13 things that just don’t make any sense

There are mysteries in this world that still confound us.

1 The placebo effect

You induce pain in someone several times a day, for several days. You control the pain with morphine until the final day of the experiment, when you replace the morphine with saline solution. Guess what? The saline takes the pain away.  But, don’t try this at home.



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Astronauts Could One Day Reach Mars by Riding Asteroids


In 2005, Japan’s unmanned Hayabusa spacecraft (illustration) successfully landed on an asteroid.

Getting to Mars is going to involve building a huge spacecraft and loading it up with tons of fuel and radiation shielding. Unless, that is, we could just tag along with a spacecraft that’s already headed in that direction, like an asteroid.



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Suzaku Catches Retreat of a Black Hole’s Disk


GX 339-4, illustrated here, is among the most dynamic binaries in the sky, with four major outbursts in the past seven years.

Studies of one of the galaxy’s most active black-hole binaries reveal a dramatic change that will help scientists better understand how these systems expel fast-moving particle jets.

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Magnetic Power Revealed in Gamma-Ray Burst Jet


Gamma-ray bursts that are longer than two seconds are caused by the detonation of a rapidly rotating massive star at the end of its life on the main sequence.

A specialized camera on a telescope operated by U.K. astronomers from Liverpool has made the first measurement of magnetic fields in the afterglow of a gamma-ray burst (GRB). The result is reported in the Dec. 10 issue of Nature magazine by the team of Liverpool John Moores University (LJMU) astronomers who built and operate the telescope and its unique scientific camera, named RINGO.

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Nasa’s Fermi Telescope Peers Deep Into a ‘Micro-Quasar’


n Cygnus X-3, an accretion disk surrounding a black hole or neutron star orbits close to a hot, massive star.

NASA’s Fermi Gamma-ray Space Telescope has made the first unambiguous detection of high-energy gamma-rays from an enigmatic binary system known as Cygnus X-3. The system pairs a hot, massive star with a compact object — either a neutron star or a black hole — that blasts twin radio-emitting jets of matter into space at more than half the speed of light.

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Origin Of Cosmic Rays: VERITAS Telescopes Help Solve 100-year-old Mystery


This representative-color figure shows the very-high-energy gamma-ray emission observed by VERITAS coming from the Cigar Galaxy, also known as Messier 82.

Nearly 100 years ago, scientists detected the first signs of cosmic rays — subatomic particles (mostly protons) that zip through space at nearly the speed of light. The most energetic cosmic rays hit with the punch of a 98-mph fastball, even though they are smaller than an atom. Astronomers questioned what natural force could accelerate particles to such a speed. New evidence from the VERITAS telescope array shows that cosmic rays likely are powered by exploding stars and stellar “winds.”

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NASA’s Fermi Telescope Detects Gamma Rays From ‘Star Factories’ In Other Galaxies


Fermi’s Large Area Telescope (LAT) shows that an intense star-forming region in the Large Magellanic Cloud named 30 Doradus is also a source of diffuse gamma rays.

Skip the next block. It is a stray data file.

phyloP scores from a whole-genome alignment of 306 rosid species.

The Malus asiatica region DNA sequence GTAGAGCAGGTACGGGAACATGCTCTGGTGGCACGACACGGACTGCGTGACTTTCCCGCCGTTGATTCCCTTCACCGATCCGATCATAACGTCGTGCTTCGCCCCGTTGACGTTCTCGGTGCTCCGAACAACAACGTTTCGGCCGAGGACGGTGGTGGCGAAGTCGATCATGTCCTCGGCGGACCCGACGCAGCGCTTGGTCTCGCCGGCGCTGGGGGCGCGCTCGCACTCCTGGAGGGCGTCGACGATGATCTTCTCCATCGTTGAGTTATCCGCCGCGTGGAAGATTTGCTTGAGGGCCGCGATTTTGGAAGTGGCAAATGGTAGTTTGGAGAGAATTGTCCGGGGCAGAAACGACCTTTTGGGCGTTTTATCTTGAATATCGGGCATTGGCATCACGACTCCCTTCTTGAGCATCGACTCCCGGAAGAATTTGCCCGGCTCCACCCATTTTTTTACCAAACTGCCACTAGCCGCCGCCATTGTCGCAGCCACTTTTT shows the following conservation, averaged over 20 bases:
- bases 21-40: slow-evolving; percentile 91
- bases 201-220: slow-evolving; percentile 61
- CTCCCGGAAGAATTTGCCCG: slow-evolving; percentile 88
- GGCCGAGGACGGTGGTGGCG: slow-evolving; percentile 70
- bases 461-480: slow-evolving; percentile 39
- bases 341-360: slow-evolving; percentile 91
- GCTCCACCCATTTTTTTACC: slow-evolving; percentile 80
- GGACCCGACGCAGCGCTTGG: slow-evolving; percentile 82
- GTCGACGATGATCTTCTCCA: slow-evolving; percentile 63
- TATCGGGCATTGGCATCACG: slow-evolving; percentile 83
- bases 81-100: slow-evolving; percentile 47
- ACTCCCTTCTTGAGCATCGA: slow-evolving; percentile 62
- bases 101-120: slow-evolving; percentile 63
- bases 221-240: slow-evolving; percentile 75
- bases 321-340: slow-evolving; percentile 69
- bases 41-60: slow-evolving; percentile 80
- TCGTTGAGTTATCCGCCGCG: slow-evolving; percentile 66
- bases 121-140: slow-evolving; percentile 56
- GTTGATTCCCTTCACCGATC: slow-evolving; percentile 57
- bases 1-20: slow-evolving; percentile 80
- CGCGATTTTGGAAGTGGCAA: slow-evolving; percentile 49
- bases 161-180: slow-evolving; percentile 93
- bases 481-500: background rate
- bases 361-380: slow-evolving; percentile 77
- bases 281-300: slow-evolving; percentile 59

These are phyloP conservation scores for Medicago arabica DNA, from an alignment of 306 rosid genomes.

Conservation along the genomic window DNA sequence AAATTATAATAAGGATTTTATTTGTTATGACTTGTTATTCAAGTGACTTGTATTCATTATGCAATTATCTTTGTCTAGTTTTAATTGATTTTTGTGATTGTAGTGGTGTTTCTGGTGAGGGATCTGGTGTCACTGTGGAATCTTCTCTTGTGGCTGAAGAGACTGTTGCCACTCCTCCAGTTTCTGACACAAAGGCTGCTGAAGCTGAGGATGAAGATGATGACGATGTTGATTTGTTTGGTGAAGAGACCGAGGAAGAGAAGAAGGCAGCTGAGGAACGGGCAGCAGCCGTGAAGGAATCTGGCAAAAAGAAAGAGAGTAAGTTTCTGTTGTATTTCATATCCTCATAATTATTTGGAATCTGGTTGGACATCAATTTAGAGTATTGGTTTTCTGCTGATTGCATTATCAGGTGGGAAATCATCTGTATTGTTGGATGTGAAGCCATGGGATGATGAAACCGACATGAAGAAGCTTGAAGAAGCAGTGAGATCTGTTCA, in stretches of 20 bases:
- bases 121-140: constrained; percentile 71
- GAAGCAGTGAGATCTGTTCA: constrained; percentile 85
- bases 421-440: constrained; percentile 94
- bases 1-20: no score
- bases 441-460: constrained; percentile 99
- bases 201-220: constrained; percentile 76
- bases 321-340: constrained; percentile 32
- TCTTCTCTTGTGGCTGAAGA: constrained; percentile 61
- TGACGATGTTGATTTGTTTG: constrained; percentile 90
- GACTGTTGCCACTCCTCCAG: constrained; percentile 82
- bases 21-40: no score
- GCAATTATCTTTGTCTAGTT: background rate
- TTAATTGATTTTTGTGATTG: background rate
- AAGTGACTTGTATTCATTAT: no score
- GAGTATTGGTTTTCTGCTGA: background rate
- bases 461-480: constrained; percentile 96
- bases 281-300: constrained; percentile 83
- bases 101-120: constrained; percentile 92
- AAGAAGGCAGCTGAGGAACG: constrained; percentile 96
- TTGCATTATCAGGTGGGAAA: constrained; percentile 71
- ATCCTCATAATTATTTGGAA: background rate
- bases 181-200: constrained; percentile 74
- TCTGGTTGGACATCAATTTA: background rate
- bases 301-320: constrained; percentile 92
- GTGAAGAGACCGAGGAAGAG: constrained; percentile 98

Nearby galaxies undergoing a furious pace of star formation also emit lots of gamma rays, say astronomers using NASA’s Fermi Gamma-ray Space Telescope. Two so-called “starburst” galaxies, plus a satellite of our own Milky Way galaxy, represent a new category of gamma-ray-emitting objects detected both by Fermi and ground-based observatories.

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Cosmic Rays Hit Space Age High


An artist’s concept of the heliosphere, a magnetic bubble that partially protects the solar system from cosmic rays.

Planning a trip to Mars? Take plenty of shielding. According to sensors on NASA’s ACE (Advanced Composition Explorer) spacecraft, galactic cosmic rays have just hit a Space Age high.

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New Drake Equation To Quantify Habitability?


An image showing microbes living in sandstone in Antarctica.

Researchers from the Open University are laying the groundwork for a new equation that could mathematically quantify a habitat’s potential for hosting life, in a similar way to how the Drake equation estimates the number of intelligent extraterrestrial civilizations in the Milky Way. Continue reading… “New Drake Equation To Quantify Habitability?”


New Transient Radiation Belt Discovered Around Saturn


Radiation belt map of the ions with energies between 25-60 MeV, in Saturn’s magnetosphere, based on several years of Cassini MIMI/LEMMS data.

Scientists using the Cassini spacecraft’s Magnetospheric Imaging instrument (MIMI) have detected a new, temporary radiation belt at Saturn, located around the orbit of its moon Dione at about 377,000 km from the center of the planet. Continue reading… “New Transient Radiation Belt Discovered Around Saturn”


Astrophysics: High Energy Galactic Particle Accelerator Located


The Messier 87 galaxy.

An unprecedented measuring campaign has succeeded in precisely defining the place of origin of high-energy gamma radiation in the galaxy Messier 87. This radiation can only be produced by accelerating elementary particles to very high energies in enormous cosmic objects. Now the underlying extreme physical processes and inherent implications can be investigated in more detail.

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